A common autumnal sight is a squirrel, busily scurrying to bury his winter food supply of nuts. Have you ever thought about how much these furry little beasts have in common with woodworkers?
For one, both share a fine appreciation for oak.
Squirrels, however, may be even more discerning than woodworkers in distinguishing between the red oak and the white oak of this species. You may recall that forester Tim Knight, in his post on this blog entitled Red Oak White Oak: Telling the Difference, mentioned the different sprouting times of red and white oak acorns. What Tim didn’t mention is the “squirrel factor.”
Apparently, since white oak acorns’ natural tendency is to begin sprouting as soon as they’re in the ground, squirrels must take steps to guard against their food supply turning into trees: they bite through the seed cap to prevent sprouting.
For red oak acorns, since the germination period is longer, the squirrels don’t bother. (The apparent squirrel-brain theory is that they’re going to dig up all those acorns and eat them this winter, before they’d begin to sprout, so it’s not necessary. Now, you know and I know that they never find all of their stashes before spring, but let’s not disillusion the furry little guys, OK?)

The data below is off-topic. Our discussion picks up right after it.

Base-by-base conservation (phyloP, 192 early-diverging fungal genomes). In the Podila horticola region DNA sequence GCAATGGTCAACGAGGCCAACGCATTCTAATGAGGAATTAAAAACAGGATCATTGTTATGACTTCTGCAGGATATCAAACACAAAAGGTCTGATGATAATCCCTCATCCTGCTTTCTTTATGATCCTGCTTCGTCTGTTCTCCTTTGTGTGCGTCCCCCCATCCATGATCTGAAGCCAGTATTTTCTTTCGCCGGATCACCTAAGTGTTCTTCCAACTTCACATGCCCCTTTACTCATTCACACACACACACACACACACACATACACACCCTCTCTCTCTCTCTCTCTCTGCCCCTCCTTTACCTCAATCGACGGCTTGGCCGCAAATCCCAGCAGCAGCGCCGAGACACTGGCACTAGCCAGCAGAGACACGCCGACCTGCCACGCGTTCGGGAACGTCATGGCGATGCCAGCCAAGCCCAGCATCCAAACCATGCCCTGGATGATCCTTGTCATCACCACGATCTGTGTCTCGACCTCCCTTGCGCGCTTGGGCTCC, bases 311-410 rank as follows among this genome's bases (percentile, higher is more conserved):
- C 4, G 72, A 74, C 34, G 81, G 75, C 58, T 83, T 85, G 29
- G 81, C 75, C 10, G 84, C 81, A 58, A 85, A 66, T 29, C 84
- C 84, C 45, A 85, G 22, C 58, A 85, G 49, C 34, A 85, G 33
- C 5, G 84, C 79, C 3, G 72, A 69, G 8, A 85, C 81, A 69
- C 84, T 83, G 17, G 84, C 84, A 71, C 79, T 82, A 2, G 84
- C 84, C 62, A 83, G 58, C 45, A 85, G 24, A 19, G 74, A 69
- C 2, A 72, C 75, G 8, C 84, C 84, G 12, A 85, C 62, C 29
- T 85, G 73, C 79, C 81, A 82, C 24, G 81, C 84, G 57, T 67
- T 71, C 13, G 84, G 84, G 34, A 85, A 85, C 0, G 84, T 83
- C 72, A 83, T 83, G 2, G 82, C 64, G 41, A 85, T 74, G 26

How can they tell the difference? By the smell.
That made sense to me, since woodworker George Wurtzel, an instructor at the Minneapolis Blind, Inc. Blindness Training Center, had mentioned this summer that he and his students can also tell red and white oak apart by the sniff test. (The article on George’s program is in the August 2011 Woodworker’s Journal; a video is here.)
But it was neither George nor Tim who told me about the squirrels’ expertise: that, I discovered while reading National Geographic Little Kids First Big Book of Why.
Woodworking, like fall leaves, is everywhere.